For several weeks we have been talking about sexual and reproductive rights and obstetric violence and how it is urgent that many things in this regard are considered in the law on sexual and reproductive health (I leave the link to the columns). Today we are going to talk about how women with disabilities live these violations of rights, who face intersectional discrimination due to sexism, ableism, among other axes of oppression that cross them and the implications that this has are very large. The violence experienced by women with disabilities throughout their lives presents situations of greater severity and their sexual and reproductive health is no exception. Socially, many stereotypes and prejudices are maintained against them and this is inevitably reflected in the health care they receive and in the norms that reaffirm these discriminations. So I’ve talked to two experts on the subject to tell you what happens throughout this column.
Socially, the idea persists that women with disabilities are incapable of making their own decisions, that they cannot take care of themselves, that they are a burden because they must be cared for, that they are treated as asexual beings, as if having an active sex life is not a possibility and motherhood is something absurd. All this basically makes things that for women without disabilities are unthinkable, for them they are everyday obstacles. Imagine not being able to go to a gynecological consultation because there is no way to enter the office or get into the chair because they are not designed for you. Or not being able to get pregnant because you are “destined” to be sterilized.
And even though forced sterilization was only made illegal in Spain last year -yes, only last year- there are still many obstacles to the effectiveness of your reproductive choices. As Ángeles Blanco, feminist with disabilities, lawyer and Human Rights Delegate of Confederación ASPACE (Spanish Confederation of Associations of Attention to People with Cerebral Palsy) mentions: “A great part of women with disabilities will never have access to motherhood because we are perceived as women incapable of being mothers. We are seen as care receivers, even though reality shows that care and housework also fall on us. And if some of the women with disabilities become mothers, they may, as has been the case to date, be deprived of custody of their children instead of being provided with resources and support for care. Or, if gender-based violence occurs, the child may be handed over to the abuser.
In addition, women with disabilities have had to be almost mere spectators in a story that, although it vindicates sexual and reproductive rights and the elimination of obstetric violence, often does not reflect their realities and overlooks situations that they experience every day and that prevent them from truly enjoying good health. As Ángeles relates; 90% of women with cerebral palsy do not have mammograms, pap smears or ultrasounds. And they don’t do it because no one has stopped to think that their electric wheelchairs and individualized to their needs require a door width of 82 cm. Or that their spasticity cannot be an excuse so that, instead of adapting the consultations, they are forced to be held by several people in order to get a mammogram.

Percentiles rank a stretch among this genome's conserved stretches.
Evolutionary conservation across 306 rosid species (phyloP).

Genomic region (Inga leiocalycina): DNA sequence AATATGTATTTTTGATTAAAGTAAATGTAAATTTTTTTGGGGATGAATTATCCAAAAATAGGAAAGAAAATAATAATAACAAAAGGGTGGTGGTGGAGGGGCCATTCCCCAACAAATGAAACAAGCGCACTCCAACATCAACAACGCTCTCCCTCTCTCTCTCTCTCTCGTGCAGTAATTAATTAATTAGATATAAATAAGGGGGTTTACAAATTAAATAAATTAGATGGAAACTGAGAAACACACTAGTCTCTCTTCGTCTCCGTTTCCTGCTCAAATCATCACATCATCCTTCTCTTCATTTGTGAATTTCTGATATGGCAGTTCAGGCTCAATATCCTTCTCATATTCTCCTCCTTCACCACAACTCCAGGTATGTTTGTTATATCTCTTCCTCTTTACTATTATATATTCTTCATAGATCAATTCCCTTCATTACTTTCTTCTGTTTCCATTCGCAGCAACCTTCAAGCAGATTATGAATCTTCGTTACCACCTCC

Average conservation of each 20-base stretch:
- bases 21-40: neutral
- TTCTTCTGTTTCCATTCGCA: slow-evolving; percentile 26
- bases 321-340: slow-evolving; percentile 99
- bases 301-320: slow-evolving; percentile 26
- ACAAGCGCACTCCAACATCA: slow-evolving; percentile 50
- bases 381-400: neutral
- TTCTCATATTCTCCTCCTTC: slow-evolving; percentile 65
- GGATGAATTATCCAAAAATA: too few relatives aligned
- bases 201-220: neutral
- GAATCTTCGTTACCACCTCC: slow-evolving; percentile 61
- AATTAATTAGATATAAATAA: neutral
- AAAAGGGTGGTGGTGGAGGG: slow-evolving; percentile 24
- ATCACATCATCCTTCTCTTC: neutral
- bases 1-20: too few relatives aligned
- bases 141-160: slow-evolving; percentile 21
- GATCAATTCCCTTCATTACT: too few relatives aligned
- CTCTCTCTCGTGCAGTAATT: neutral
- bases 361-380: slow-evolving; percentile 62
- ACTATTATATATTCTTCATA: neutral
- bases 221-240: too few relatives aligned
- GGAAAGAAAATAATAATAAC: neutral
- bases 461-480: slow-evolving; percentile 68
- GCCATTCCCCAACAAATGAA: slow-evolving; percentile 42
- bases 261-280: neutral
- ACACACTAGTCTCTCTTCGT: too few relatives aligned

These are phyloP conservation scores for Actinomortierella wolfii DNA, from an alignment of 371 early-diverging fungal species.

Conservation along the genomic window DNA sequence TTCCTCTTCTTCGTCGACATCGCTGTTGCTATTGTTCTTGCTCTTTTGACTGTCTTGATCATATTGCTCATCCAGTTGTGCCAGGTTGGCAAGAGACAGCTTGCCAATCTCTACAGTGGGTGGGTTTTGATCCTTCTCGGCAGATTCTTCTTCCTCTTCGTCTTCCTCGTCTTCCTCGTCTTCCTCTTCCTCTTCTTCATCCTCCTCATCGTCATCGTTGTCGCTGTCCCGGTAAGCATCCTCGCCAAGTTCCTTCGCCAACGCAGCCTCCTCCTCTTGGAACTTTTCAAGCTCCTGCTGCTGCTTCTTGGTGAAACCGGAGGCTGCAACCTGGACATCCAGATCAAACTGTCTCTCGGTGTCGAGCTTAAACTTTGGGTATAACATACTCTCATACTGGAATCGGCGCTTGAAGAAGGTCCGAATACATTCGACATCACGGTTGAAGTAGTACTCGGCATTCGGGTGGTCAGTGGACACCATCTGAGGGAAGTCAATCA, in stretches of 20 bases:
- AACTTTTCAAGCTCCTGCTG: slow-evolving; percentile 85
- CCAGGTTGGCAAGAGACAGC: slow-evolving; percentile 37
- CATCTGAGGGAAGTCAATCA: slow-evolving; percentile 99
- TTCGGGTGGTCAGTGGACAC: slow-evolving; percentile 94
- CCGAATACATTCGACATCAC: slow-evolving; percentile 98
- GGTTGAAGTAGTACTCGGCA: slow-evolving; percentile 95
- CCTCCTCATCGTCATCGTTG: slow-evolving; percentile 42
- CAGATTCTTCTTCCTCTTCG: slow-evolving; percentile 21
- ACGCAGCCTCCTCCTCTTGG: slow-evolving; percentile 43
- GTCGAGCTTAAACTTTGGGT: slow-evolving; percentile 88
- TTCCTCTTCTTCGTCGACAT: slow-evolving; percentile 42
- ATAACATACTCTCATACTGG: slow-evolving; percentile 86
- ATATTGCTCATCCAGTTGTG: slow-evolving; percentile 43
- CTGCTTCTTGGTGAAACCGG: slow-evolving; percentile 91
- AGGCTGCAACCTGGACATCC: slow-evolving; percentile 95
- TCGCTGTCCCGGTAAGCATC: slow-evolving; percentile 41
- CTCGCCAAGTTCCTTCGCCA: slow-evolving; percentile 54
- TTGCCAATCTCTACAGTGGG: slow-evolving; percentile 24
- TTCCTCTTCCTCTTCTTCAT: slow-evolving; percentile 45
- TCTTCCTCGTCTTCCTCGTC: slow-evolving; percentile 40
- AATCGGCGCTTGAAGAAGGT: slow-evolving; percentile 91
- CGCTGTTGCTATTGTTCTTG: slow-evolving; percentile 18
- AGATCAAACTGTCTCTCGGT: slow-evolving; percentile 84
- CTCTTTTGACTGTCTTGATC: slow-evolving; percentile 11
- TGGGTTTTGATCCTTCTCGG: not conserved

But there is more, many women with disabilities have to deal with all kinds of obstacles to be able to express their will in decisions related to their reproductive processes. María Laura Serra, PhD in Human Rights with a thesis on disability and women and postdoctoral researcher at the National University of Ireland in Maynooth explains it very clearly: “Many times, in the name of protection, the rights and autonomy of women with disabilities are violated, for example, when a woman goes to the health center with the intention of elaborating a family planning, either to continue or interrupt her pregnancy, her will is often not taken into account, especially if she is a woman with intellectual or psychosocial disabilities. They talk to her companion and not to her, they don’t give her information in accessible or simple language in case she needs it, they don’t talk to her about the options she has, among an endless number of issues”. María Laura insists that this archaic way of understanding the consent of women with disabilities about their sexual and reproductive rights allows abuses and situations of violence to be generated, often subordinating the effectiveness of their rights to the good will of the health personnel that has touched them.
It is more than evident that the situation of women with disabilities is urgent, and it is not a matter of making exceptions or attending to “specific” issues, but of understanding that all women have different needs. For this reason, it is not enough to have just a couple of articles in the new law, but rather an inclusive perspective that is reflected in a cross-cutting way to address the sexual and reproductive health of all women. It is not only a claim of the feminist movement for disability, but an international human rights requirement that Spain must comply with.